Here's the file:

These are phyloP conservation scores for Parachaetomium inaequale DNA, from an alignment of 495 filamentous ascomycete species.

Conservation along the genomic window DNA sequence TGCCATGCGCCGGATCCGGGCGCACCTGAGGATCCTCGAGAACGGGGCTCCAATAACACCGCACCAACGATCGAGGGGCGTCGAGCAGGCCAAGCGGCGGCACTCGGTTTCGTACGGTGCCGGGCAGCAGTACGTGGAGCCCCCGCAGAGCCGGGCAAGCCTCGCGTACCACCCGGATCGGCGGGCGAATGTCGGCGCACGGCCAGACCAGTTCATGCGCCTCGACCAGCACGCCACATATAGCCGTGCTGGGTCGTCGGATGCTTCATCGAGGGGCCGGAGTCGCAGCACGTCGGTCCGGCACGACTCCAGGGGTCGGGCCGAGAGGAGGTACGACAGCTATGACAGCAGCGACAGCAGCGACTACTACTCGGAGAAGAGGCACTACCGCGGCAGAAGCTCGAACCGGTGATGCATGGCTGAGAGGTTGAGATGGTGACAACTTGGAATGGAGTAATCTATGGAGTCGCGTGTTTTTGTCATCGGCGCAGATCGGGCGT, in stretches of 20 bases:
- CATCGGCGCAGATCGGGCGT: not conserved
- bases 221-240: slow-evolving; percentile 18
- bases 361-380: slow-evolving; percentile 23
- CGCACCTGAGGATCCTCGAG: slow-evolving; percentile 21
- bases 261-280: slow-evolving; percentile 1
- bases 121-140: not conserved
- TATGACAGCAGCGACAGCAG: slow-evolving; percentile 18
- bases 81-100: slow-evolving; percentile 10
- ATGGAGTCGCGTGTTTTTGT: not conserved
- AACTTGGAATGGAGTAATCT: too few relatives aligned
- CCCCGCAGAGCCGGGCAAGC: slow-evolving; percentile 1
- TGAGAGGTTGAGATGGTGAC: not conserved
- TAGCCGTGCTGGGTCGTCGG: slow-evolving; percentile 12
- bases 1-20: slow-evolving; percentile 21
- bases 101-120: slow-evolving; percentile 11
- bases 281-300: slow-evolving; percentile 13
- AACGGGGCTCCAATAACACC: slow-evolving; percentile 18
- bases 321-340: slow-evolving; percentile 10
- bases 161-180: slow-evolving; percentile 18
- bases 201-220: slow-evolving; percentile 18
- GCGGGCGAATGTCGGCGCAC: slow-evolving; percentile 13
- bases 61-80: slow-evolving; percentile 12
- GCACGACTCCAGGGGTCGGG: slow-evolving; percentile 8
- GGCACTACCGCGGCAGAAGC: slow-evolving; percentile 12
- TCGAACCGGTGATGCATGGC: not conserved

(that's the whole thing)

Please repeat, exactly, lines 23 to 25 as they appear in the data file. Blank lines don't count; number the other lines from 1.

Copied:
- GCGGGCGAATGTCGGCGCAC: slow-evolving; percentile 13
- bases 61-80: slow-evolving; percentile 12
- GCACGACTCCAGGGGTCGGG: slow-evolving; percentile 8